The Best Practices and Advantages of Designing Effective Test Cases - Blogs

The Best Practices and Advantages of Designing Effective Test Cases

The Best Practices and Advantages of Designing Effective Test Cases



Test case is a “Documentation specifying inputs, predicted results, and a set of execution conditions for a test item.”  The aim is to divide the software function into small units of function that is testable with input, and producing result that is measurable.

So, basically a test case is a feature/function description that should be executed with a range of input, given certain preconditions, and the outcome measured against expected result.

There is a common misconception relating to test cases and test scripts, or even test suite. Many people use them interchangeably, and that is a mistake. In short, a test script (or test suite) is a compilation of multiple test cases.

A good design of test cases should help the testing team to find and remove many logical errors in design, in addition, a good and effective test case should be based on a relevant “Use case”.


Few comments that simplify things:

  • Test cases should give confidence that a specific functionality is working as designed.
  • Test cases are helpful when you need to analyze and determine the project risks
  • The same test case should be re-tested with different inputs (Positive/Negative).
  • Test cases are the way to measure the implementation and testing coverage.
  • Test cases are always helpful when you need to provide time estimations.
  • Test cases should always contain a specific input and the expected result.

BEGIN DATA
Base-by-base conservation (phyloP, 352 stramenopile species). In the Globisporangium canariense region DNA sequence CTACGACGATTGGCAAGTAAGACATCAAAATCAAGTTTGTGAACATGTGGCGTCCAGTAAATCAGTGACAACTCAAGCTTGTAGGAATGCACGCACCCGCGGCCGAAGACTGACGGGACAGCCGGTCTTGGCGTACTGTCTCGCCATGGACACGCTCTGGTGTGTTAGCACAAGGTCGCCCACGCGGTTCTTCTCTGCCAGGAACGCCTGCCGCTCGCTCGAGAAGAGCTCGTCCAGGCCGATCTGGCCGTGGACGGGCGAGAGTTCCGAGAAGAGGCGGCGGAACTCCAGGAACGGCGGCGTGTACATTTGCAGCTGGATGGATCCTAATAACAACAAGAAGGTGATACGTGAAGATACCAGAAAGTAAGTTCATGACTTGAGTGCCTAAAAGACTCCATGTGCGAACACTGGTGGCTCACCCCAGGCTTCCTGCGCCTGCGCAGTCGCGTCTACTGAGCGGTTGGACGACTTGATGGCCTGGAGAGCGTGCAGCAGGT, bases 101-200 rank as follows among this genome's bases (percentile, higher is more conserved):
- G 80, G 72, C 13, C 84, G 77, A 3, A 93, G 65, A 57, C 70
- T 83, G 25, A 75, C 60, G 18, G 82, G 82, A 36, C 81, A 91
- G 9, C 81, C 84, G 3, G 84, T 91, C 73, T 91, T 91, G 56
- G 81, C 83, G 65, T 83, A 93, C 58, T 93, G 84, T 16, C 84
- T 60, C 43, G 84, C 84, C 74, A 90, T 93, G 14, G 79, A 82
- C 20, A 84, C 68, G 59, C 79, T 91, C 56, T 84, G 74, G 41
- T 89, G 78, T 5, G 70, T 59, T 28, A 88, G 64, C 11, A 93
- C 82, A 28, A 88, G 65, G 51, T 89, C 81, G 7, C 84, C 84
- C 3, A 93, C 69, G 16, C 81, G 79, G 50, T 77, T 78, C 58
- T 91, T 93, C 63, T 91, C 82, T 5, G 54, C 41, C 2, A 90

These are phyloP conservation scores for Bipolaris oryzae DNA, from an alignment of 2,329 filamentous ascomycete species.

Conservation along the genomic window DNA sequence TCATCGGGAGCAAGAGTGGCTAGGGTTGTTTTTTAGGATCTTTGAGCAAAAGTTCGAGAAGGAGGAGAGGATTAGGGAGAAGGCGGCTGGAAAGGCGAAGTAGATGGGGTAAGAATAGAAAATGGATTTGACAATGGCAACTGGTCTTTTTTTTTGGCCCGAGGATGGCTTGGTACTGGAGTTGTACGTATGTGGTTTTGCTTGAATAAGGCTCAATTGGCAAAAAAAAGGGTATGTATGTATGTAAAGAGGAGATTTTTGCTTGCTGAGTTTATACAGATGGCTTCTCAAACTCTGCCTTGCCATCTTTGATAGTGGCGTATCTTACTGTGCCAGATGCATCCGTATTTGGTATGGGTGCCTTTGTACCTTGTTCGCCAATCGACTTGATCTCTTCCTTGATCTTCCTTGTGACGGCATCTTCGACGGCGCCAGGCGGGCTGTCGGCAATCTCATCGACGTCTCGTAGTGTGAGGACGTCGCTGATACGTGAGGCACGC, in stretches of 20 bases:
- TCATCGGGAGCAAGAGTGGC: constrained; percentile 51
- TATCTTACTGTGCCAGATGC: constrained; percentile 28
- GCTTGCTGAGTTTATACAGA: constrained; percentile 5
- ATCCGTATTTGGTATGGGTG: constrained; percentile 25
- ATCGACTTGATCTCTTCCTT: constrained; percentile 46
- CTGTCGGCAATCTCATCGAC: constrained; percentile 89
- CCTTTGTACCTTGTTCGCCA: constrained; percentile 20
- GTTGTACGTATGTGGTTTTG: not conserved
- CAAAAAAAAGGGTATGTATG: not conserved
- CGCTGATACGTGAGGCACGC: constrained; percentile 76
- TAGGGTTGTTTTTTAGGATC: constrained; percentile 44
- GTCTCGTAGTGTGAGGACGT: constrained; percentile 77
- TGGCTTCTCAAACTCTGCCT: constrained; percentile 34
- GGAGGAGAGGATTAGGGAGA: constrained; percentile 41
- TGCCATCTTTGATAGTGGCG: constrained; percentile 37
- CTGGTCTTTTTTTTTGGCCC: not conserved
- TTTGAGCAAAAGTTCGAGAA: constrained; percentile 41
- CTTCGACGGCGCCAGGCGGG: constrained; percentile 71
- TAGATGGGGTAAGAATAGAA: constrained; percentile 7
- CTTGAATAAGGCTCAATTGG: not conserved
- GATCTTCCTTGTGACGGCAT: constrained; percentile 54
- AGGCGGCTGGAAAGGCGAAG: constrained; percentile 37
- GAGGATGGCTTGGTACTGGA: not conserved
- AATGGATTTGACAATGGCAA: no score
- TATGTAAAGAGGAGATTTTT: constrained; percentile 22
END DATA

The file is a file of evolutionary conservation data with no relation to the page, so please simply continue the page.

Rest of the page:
• Test cases are always helpful when you need to provide time estimations.
  • A test case should base on the software requirements and specifications.
  • Test cases are the way that testers can make the “Validation” process.


General categories of a “Test” case structure: 

  • Test status (Pass, Fail, in progress, Block other test, Blocked by other test/Bug/Etc.)
  • Test summery (short description that describes the test and his objective).
  • Prerequisites that should fulfil before the test execution.
  • Test category (Performance, usability, GUI Etc.).
  • Test owner - the tester that going to run the test.
  • Test identification number - the test case ID.
  • Dates (created, Modified and closed).
  • Expected results AND actual results.
  • Based on Requirement ID?
  • Any automation coverage?
  • Based on Use case ID? 
  • Execution estimation.
  • Test environment.
  • Detailed steps.
  • Test Priority.
  • Test Inputs.


How to design a great test case?

  • Test cases should be readable by other persons (Project owner, management, testers, Etc.).
  • Test cases should be written with the goal to find software errors.
  • In my opinion, a good test case is one that can be automated.
  • Test cases should write to provide testing coverage.
  • Every step should have the corresponding results.
  • The test case is logical and easy for execution.
  • Designed based on use case / Requirements.
  • The test case should be highly detailed.
  • Each test case should test a specific functionality, multiple test cases can always be combined to create a test procedure.


What information would the test manager want out of test case document/s? 

  • The quality of the application, based on the current testing coverage/results.
  • All the relevant data that needed for “Risk Management” process.
  • How much testing is still needed to end the current testing cycle?
  • The number of errors that raised based on those test cases?
  • Is the software is ready for Beta/Alpha/Acceptance testing?
  • The Stability of the system against different architectures.
  • The current coverage against the expected timelines?
  • All the relevant data that needed for “Risk analysis”
  • How many use cases are tested and covered?
  • How many bugs are found in specific areas?
  • Is the current testing coverage is enough?
  • Is the software ready for automation?
  • The quality of the test designee?
  • The quality of the code?
  • The deviation/correctness against the original requirements and specifications.


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